3. Growing up, I always called it a conversion. He was a Jew, but on the Damascus road became a Christian. I still refer to it as a conversion, but I think calling is more appropriate. The God that Jews worship and the God we (Christians) worship are the same God. Jews are still waiting on their Messiah while Christians have received theirs. Looking at it through that lens, I would agree that what Saul/Paul went through was more of a calling. Don’t get me wrong, there was some serious heart change that had to go on to be able to go from killing followers of the way to preaching the good news in the Temple. I have no qualms with Paul still following Jewish traditions post “calling”. I don’t have issues with Christians today celebrating Jewish holidays or following Jewish traditions otherwise. The only time I would have any issues is if they hinged salvation on following Jewish practices. That being said, I think that Paul still following Jewish traditions further deepens the connection between the Jews and early Christians.

  4. Words like “calling” get thrown around a lot in modern Christianity. People say that something is their calling because it’s something they enjoy or might be somewhat good at. Now, there are lots of things that could be someone’s “calling” in life. I think that if someone is serving the Lord in the best way they can, then they are, to some extent, fulfilling their calling. That can be in any number of professions, from businessman to missionary. Very few people experience a calling like Saul did.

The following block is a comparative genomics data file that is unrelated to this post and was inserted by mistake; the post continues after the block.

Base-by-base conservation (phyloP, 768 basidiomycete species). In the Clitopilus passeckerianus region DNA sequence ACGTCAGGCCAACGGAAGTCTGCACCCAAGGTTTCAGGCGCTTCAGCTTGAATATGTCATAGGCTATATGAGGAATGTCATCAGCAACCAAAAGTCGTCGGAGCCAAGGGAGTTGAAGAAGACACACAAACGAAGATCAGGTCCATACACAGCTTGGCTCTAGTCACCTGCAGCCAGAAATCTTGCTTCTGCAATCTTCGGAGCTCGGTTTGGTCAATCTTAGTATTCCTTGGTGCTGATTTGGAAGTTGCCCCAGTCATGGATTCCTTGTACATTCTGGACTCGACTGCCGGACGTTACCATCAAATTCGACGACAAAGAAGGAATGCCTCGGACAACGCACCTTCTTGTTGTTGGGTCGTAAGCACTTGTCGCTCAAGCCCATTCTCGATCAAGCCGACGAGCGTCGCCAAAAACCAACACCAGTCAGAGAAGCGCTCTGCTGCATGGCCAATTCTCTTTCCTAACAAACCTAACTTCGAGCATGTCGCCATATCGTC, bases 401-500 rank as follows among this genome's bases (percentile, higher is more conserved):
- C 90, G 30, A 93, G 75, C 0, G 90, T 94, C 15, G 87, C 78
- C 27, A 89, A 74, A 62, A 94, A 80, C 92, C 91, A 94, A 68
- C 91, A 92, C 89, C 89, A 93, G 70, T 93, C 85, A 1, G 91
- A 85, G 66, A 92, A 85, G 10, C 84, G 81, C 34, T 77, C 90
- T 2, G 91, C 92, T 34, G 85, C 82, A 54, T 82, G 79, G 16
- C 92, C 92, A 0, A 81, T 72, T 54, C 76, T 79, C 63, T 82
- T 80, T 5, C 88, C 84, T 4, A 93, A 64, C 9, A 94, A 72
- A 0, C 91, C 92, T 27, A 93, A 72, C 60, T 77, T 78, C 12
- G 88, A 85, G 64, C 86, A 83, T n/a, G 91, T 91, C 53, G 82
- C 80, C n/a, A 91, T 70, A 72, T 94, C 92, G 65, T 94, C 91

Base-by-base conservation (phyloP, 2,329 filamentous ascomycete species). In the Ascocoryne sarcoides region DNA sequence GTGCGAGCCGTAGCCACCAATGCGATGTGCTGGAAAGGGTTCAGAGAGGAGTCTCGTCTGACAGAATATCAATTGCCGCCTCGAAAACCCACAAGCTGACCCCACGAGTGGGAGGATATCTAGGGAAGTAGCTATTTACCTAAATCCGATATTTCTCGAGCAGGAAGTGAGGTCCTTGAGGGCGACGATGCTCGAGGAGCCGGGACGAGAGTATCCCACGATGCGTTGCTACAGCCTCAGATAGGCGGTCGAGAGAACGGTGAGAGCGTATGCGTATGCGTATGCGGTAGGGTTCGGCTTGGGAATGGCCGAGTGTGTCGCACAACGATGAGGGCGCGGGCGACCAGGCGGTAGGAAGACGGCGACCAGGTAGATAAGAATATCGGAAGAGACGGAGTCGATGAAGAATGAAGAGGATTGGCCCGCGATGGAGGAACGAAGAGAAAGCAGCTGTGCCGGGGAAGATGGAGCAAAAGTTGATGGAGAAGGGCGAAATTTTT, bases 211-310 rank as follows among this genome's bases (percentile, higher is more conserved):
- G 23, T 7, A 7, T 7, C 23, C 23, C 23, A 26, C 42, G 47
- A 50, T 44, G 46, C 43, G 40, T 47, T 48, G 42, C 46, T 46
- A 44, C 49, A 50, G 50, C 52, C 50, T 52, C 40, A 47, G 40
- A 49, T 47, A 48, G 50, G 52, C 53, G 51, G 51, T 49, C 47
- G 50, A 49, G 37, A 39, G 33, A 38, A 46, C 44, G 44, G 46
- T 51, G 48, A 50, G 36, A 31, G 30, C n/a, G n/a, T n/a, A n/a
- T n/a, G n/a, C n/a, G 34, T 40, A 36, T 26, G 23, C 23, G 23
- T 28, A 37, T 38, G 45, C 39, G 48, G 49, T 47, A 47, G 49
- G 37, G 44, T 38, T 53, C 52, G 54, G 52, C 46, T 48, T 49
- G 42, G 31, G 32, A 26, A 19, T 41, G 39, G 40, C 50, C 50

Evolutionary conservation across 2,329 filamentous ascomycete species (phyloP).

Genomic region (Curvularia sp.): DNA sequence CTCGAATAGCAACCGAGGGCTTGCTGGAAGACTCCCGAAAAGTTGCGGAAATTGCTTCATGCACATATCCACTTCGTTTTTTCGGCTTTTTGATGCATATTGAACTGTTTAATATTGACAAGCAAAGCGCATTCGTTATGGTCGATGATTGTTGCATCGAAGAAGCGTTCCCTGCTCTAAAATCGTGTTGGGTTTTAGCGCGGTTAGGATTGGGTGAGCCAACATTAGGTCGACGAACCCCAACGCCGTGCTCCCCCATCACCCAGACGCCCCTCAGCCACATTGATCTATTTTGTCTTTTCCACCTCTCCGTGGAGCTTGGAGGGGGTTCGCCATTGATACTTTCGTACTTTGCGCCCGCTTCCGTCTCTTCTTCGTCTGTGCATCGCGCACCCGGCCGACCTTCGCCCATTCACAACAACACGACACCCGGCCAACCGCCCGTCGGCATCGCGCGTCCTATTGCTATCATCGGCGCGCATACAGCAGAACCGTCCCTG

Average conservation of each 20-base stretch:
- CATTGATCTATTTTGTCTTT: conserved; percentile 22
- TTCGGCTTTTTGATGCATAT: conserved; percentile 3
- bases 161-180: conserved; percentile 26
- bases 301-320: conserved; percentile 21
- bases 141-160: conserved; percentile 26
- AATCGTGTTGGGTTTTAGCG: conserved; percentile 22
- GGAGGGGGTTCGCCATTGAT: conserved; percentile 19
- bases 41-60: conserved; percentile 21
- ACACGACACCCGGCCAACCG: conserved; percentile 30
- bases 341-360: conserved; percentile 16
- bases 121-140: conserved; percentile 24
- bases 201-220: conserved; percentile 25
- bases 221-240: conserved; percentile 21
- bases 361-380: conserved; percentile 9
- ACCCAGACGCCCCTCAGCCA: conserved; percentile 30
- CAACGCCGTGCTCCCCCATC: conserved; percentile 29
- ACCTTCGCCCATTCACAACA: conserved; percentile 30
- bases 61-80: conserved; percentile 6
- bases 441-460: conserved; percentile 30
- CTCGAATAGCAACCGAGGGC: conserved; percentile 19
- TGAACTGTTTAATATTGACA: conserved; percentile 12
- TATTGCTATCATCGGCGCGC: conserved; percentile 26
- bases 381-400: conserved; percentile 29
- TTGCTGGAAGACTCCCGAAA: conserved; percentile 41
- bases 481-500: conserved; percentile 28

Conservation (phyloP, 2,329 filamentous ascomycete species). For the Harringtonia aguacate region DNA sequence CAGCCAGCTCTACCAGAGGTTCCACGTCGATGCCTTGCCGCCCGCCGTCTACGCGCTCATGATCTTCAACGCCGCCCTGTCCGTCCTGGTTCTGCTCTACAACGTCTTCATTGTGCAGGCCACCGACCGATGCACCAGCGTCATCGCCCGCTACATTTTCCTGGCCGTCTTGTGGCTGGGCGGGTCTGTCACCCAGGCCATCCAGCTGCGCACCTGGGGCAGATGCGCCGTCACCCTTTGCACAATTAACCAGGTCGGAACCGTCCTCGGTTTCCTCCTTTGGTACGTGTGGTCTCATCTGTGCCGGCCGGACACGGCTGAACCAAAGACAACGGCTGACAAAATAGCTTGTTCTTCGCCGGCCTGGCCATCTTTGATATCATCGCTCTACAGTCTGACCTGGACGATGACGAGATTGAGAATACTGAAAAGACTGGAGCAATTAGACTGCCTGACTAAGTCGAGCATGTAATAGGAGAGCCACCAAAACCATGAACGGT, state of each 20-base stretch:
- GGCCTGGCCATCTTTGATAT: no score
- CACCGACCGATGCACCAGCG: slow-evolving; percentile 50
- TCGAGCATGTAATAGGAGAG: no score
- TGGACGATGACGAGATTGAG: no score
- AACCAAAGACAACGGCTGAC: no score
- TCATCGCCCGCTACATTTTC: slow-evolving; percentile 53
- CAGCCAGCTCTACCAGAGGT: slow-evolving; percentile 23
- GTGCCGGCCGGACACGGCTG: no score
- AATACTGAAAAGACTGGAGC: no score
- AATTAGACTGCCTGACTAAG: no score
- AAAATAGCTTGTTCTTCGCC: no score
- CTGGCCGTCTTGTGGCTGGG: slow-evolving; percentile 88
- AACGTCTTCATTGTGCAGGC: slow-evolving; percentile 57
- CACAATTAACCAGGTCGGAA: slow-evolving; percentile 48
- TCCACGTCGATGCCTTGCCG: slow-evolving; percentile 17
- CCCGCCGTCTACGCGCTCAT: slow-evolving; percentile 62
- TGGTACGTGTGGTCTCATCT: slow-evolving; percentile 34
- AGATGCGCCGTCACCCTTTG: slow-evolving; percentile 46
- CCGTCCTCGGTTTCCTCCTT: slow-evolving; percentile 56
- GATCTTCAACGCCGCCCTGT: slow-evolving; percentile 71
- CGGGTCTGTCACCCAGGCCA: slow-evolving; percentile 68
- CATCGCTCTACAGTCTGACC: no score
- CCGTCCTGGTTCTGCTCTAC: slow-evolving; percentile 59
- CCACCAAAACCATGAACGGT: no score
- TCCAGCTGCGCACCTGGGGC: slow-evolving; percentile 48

When Jesus called out to Saul, it wasn’t something like a vision in his sleep. Saul was on his way to Damascus when a light from Heaven shone upon him and his men. Jesus called out to Saul, asking why he was persecuting Him. Not only could Saul hear Jesus, but so could them men traveling with him. (Acts 9:3-7). This was the turning point for Saul in what would become ministry to the Gentiles. People today don’t get audibly called with brilliant light from Heaven telling people what God wants them to do with their life. So, it is accurate that Saul was called by God into what he would eventually do, but it’s not to be mixed up with our modern definition of a calling. And like you said, it was very much a conversion as well. Saul’s beliefs were overhauled when he started to minister to the Gentiles. He wasn’t still holding on to his connections to Jewish Law, in fact a lot of what he preached was saying that we no longer need the Law. So, to say that he was still a rabbi after this point would defeat the purpose of his ministry.